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What are the General Data Protection Regulations (GDPR)?

Clifford McDowell

The introduction of the General Data Protection Regulations or GDPR led to an overhaul of the 1998 Data Protection Act, with the new 2018 Data Protection Act, this incorporates the new GDPR requirements. The 2018 Act significantly strengthens the rights of individuals giving them more power to demand companies reveal or delete the personal data they hold. Regulators such as the Information Commissioners Office will be able to work in conjunction with other EU countries for the first time. The GDPR has increased the maximum fine for a company to €20m (£17.5m) or 4% of the company’s global turnover based on the Company Size.

Who does the GDPR apply to?

  • The GDPR applies to ‘controllers’ and ‘processors’.
  • A controller determines the purposes and means of processing personal data.
  • A processor is responsible for processing personal data on behalf of a controller.
  • If you are a processor, the GDPR places specific legal obligations on you; for example, you are required to maintain records of personal data and processing activities. You will have legal liability if you are responsible for a breach.
  • However, if you are a controller, you are not relieved of your obligations where a processor is involved – the GDPR places further obligations on you to ensure your contracts with processors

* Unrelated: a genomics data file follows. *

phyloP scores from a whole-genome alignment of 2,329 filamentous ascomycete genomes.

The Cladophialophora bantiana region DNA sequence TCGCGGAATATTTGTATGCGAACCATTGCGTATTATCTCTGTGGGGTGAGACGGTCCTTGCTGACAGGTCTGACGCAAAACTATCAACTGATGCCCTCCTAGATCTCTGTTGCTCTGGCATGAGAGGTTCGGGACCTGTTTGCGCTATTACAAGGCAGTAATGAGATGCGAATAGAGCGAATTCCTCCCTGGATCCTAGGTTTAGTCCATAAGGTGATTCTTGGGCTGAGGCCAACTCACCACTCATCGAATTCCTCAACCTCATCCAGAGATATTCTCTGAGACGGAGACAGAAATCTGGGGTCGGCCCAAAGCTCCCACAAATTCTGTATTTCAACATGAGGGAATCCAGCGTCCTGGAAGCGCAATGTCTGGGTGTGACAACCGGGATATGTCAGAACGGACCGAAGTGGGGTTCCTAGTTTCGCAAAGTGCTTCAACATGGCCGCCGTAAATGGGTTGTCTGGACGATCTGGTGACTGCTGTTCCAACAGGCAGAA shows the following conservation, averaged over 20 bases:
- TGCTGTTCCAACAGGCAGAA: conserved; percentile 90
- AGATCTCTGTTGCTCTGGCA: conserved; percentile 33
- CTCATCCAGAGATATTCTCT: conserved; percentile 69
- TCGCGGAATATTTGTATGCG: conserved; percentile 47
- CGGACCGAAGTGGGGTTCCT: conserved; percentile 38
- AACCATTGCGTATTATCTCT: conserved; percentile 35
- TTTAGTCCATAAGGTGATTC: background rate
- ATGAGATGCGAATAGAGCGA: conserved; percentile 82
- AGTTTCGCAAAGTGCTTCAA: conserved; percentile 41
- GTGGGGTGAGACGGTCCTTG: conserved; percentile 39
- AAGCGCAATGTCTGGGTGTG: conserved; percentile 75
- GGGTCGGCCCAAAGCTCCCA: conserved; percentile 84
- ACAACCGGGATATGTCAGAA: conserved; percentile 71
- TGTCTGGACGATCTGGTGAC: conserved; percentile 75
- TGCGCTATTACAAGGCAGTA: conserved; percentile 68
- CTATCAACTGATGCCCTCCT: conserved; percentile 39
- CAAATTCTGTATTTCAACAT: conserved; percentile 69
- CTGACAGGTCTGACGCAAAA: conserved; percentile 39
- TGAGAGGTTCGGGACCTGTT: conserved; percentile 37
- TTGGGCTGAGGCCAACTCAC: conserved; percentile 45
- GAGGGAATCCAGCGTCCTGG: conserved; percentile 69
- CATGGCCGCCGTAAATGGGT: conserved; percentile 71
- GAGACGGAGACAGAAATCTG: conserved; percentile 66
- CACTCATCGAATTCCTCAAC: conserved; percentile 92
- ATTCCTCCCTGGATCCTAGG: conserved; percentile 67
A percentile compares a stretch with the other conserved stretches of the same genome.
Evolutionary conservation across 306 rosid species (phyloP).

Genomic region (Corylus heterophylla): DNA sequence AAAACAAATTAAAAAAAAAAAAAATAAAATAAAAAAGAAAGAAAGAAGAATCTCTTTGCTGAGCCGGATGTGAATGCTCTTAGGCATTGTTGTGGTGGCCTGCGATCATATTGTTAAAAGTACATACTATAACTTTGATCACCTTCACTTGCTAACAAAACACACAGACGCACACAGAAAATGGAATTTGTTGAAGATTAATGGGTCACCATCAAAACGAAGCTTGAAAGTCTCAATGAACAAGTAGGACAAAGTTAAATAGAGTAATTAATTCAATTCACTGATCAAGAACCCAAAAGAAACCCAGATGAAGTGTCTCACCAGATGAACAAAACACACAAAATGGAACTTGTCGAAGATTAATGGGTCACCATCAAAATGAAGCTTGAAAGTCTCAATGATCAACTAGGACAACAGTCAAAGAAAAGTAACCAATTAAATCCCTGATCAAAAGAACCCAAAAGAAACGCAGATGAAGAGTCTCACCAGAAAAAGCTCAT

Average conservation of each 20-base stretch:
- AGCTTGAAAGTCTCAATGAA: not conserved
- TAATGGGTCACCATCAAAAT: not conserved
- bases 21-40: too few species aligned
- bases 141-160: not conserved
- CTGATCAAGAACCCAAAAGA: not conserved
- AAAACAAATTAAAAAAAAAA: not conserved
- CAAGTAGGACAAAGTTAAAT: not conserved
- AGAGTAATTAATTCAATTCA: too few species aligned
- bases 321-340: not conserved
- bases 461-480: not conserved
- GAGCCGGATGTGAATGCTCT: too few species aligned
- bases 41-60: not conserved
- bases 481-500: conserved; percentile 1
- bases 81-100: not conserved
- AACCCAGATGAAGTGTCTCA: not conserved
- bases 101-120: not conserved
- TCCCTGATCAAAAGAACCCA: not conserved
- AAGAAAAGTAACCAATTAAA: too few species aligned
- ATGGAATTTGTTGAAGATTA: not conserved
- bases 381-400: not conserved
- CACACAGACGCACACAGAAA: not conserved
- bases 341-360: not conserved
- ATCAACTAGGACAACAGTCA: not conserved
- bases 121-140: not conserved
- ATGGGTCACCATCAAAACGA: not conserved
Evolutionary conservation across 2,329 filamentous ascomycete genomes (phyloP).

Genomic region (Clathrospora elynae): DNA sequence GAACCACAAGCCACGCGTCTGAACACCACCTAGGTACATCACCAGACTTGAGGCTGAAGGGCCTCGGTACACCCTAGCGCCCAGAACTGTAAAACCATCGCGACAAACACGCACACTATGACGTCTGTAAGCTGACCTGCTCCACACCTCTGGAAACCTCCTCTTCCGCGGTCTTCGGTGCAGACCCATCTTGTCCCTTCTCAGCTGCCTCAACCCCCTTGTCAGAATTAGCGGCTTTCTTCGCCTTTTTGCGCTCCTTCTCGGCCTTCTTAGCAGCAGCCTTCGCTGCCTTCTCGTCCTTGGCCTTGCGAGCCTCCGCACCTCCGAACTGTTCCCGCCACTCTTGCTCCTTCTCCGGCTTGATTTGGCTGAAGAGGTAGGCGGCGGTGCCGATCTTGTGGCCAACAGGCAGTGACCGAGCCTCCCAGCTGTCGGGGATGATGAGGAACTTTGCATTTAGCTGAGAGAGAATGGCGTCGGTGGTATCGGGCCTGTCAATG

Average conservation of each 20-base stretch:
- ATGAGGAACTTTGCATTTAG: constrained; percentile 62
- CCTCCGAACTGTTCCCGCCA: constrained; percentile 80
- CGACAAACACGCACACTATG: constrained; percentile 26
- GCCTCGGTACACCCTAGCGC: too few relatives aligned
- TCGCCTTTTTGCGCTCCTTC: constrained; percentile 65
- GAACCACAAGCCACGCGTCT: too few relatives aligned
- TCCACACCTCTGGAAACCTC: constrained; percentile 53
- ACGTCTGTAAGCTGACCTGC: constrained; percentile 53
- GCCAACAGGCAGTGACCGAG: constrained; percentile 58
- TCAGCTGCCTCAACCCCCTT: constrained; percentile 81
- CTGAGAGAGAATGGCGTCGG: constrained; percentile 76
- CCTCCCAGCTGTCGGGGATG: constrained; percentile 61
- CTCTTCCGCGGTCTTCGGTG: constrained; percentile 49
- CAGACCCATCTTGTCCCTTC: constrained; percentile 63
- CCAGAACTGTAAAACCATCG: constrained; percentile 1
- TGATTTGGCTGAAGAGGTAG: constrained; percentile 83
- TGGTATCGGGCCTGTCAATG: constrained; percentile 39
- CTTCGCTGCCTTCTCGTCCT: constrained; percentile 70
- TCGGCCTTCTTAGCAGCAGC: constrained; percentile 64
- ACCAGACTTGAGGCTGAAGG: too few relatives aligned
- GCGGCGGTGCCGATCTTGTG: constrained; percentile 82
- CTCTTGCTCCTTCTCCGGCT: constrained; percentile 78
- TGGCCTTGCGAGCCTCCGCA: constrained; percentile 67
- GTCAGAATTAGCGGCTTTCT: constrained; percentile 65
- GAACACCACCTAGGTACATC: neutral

comply with the GDPR.
  • The GDPR applies to processing carried out by organisations operating within the EU. It also applies to organisations outside the EU that offer goods or services to individuals in the EU.
  • The GDPR does not apply to certain activities including processing covered by the Law Enforcement Directive, processing for national security purposes and processing carried out by individuals purely for personal/household activities.

What information does the GDPR apply to?

Personal data

The GDPR applies to ‘personal data’ meaning any information relating to an identifiable person who can be directly or indirectly identified in particular by reference to an identifier.
This definition provides for a wide range of personal identifiers to constitute personal data, including name, identification number, location data or online identifier, reflecting changes in technology and the way organisations collect information about people.

The GDPR applies to both automated personal data and to manual filing systems where personal data are accessible according to specific criteria. This could include chronologically ordered sets of manual records containing personal data.

Personal data that has been pseudonymised – eg key-coded – can fall within the scope of the GDPR depending on how difficult it is to attribute the pseudonym to a particular individual.

Sensitive personal data

The GDPR refers to sensitive personal data as “special categories of personal data” The special categories specifically include genetic data, and biometric data where processed to
uniquely identify an individual.

Personal data relating to criminal convictions and offences are not included, but similar extra safeguards apply to its processing.

 

For further information on GDPR read the Governments official ‘Living’ Guide to the General Data Protection Regulations

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